British divers find US shipwreck from First World War, missing since 1917

British divers have finally found a US shipwreck from WW1 that has been missing under the ocean since 1917.

British divers have finally found a US shipwreck from WW1 which has been missing under the ocean since 1917.
British divers have finally found a US shipwreck from WW1 which has been missing under the ocean since 1917.

A team of experienced deep divers were able to locate the missing vessel, 40 miles off the coast of the Isles of Scilly.

The USS Jacob Jones was one of six vessels named Tucker-class destroyers, designed by and built for the US Navy before the nation entered the war.

The impressive vessel was the first of the American destroyers ever to be sunk by enemy action - and was torpedoed by a German submarine.

With 150 onboard, 66 men met their fateful end on 6 December 1917.

One of the divers who took part in the expedition, Dominic Robinson, noted the importance of the discovery mainly for its historical significance.

Mr Robinson, 52, said: "This is such an exciting find - Jacob Jones was the first ship of its kind to be lost to enemy action.

"The ship, lost for over 100 years, has been on a lot of people's wish lists because of its historical weight.

"It has a particular interest in America given the amount they spent on designing the destroyers."

Once the US entered the war in April 1917, the USS Jacob Jones was sent overseas.

Upon its return to Ireland, the vessel was travelling around 40 miles away from the Isles of Scilly when she was spotted by the German submarine.

Mr Robinson and his team at Dark Star have a long history of deep diving exploration, and have identified wrecks from all over the UK, including the HMS Jason in Scotland and HMS B1 Submarine.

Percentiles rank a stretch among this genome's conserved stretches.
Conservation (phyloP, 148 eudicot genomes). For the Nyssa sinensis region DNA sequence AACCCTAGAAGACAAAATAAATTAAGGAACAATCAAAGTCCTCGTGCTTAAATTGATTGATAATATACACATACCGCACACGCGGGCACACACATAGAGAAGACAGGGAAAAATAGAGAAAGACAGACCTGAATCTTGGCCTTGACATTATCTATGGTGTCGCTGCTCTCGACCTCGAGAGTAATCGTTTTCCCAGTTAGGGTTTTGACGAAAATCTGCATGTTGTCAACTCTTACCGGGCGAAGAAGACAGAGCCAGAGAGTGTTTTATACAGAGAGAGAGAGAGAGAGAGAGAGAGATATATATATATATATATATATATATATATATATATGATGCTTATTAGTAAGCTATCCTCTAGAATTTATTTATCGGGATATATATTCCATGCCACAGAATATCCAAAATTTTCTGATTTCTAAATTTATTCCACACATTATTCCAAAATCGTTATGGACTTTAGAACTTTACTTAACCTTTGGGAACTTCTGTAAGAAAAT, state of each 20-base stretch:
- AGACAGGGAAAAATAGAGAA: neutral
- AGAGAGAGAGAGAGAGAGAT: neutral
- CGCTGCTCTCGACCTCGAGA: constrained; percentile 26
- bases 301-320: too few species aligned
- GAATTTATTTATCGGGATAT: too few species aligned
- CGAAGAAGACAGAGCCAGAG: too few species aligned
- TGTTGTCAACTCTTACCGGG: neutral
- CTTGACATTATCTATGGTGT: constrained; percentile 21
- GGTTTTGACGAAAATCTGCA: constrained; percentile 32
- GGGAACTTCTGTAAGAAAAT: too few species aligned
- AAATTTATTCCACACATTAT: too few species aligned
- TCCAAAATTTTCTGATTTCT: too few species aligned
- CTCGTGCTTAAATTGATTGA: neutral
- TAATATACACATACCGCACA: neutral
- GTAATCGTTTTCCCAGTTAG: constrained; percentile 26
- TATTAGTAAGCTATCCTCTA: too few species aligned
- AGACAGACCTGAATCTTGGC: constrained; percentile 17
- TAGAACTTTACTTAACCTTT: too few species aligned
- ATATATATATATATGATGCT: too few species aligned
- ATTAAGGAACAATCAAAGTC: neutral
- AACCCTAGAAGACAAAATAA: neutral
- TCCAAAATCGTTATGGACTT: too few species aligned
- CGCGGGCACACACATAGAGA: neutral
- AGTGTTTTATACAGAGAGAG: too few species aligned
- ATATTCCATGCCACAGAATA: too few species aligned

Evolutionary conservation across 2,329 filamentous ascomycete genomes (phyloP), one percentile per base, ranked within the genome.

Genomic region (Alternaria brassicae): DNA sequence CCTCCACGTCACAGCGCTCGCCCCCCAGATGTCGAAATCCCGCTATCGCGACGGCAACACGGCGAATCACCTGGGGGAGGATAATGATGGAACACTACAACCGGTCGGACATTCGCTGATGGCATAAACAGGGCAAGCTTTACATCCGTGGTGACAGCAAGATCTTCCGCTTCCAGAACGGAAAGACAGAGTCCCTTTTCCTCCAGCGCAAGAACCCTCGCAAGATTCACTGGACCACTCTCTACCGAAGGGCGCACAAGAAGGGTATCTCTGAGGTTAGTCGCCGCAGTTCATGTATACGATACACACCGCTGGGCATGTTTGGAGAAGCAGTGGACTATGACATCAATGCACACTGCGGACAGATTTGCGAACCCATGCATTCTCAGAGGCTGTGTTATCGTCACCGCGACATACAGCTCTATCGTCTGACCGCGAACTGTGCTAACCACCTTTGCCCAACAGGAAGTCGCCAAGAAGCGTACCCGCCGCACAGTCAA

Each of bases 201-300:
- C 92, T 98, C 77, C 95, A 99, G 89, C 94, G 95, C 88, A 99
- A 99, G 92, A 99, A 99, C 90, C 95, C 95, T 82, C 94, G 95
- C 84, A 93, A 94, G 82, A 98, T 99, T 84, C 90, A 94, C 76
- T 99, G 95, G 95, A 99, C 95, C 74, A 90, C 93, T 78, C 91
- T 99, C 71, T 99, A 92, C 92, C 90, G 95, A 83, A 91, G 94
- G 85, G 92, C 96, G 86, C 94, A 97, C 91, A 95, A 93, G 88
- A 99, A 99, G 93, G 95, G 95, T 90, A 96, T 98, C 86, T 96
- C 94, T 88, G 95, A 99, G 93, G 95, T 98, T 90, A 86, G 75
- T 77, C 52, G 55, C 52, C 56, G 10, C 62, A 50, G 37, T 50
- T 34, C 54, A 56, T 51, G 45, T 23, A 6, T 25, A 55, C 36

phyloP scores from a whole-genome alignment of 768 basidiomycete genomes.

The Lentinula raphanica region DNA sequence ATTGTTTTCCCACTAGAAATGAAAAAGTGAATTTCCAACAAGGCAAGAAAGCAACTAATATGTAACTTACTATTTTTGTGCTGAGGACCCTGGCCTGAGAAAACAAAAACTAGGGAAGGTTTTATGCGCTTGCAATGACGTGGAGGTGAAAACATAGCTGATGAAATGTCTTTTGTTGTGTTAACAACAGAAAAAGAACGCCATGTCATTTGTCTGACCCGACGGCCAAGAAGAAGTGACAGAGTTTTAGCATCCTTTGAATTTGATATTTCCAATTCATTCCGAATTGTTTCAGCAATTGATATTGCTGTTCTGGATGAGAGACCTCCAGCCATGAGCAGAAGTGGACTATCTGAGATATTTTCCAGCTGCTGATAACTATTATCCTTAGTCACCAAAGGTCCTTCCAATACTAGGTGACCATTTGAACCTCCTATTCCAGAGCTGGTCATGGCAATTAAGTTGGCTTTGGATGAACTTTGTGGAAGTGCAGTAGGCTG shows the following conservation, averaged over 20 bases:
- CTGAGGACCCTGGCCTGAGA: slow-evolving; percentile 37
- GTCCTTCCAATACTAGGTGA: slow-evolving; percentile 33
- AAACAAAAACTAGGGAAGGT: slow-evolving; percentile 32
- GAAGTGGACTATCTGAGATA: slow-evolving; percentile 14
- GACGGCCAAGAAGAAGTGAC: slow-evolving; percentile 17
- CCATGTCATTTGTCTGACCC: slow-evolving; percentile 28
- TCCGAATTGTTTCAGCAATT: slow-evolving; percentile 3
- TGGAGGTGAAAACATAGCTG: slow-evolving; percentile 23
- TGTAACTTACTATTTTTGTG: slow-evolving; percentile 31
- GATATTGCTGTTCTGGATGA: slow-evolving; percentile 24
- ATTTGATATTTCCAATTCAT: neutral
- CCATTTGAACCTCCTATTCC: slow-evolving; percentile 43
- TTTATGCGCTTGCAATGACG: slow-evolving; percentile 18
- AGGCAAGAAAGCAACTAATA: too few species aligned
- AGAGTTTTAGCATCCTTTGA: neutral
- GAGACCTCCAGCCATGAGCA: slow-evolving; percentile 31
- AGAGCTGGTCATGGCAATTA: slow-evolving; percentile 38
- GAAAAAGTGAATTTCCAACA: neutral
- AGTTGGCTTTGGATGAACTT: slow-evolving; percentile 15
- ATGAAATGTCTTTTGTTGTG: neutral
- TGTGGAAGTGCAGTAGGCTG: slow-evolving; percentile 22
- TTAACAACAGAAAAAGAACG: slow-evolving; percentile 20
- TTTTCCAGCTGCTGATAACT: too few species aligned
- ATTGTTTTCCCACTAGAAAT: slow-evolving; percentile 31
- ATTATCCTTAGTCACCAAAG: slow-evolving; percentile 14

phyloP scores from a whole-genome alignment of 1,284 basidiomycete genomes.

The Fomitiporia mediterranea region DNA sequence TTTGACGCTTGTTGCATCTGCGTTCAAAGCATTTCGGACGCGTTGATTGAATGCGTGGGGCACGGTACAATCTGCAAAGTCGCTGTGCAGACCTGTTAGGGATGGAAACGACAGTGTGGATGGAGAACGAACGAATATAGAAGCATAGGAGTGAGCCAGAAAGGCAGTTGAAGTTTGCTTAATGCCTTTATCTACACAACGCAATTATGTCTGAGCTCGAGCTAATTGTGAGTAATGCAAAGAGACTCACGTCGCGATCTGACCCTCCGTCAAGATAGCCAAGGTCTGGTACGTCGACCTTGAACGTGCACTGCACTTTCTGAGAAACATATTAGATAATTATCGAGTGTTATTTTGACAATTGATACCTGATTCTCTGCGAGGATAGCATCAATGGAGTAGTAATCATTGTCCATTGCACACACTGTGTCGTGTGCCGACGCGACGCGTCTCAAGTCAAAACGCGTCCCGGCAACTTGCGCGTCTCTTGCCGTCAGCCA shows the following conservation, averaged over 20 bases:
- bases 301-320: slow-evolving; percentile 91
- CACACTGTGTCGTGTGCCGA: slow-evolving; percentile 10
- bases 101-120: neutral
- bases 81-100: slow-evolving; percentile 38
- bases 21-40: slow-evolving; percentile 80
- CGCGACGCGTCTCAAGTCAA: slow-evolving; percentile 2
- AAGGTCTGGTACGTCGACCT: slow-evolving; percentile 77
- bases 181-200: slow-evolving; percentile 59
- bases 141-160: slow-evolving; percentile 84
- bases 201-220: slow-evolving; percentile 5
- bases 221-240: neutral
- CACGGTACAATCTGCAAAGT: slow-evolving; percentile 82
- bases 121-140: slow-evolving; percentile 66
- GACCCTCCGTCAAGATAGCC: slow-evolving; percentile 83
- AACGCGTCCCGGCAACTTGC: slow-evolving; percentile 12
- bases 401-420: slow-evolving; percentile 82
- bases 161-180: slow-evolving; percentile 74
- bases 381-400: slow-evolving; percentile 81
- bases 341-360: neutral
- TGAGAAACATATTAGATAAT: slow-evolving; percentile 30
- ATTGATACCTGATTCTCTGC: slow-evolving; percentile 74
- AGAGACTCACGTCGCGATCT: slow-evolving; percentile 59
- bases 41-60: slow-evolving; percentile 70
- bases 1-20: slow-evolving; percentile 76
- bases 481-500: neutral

The diver from Plymouth, added: "One of the most interesting things about this vessel was the remarkable stories that came with its sinking.

"The destroyer's commander ordered all life rafts and boats launched, but as the ship was sinking the armed depth charges began to explode - which is what killed most of the men who had been unable to escape the ship initially.

"A few of the crew and officers also tried to get men out of the water and into the life rafts.

"One name in particular was Stanton F. Kalk, who spent his time swimming between the rafts in the freezing Atlantic water.

"But he ended up dying of cold and exhaustion - he was awarded the Navy's Distinguished Service Medal for his heroic actions that day.

"The German submarine commander, Captain Hans Rose, showed an incredible act of kindness - he actually saw all the Jacob Jones men in the water and took two badly injured crewmen aboard his own submarine.

"He then radioed his enemies at the US base in Queenstown with their coordinates to come and rescue the survivors."

Jacob Jones sank in eight minutes without issuing a distress call.

Mr Robinson, who has been completing deep sea divers for over 30 years said: "We had already decided we were going to look for the vessel, but because of its depth and remoteness it is very difficult tog et to.

"So we spent this week going to different GPS locations - provided by the UK hydrographic office - who have information on the location of shipwrecks upon the seabed, but do not know which ones they are.

"We found the vessel on our second day of diving to other wrecks in the area, but there had been many hours of research before hand.”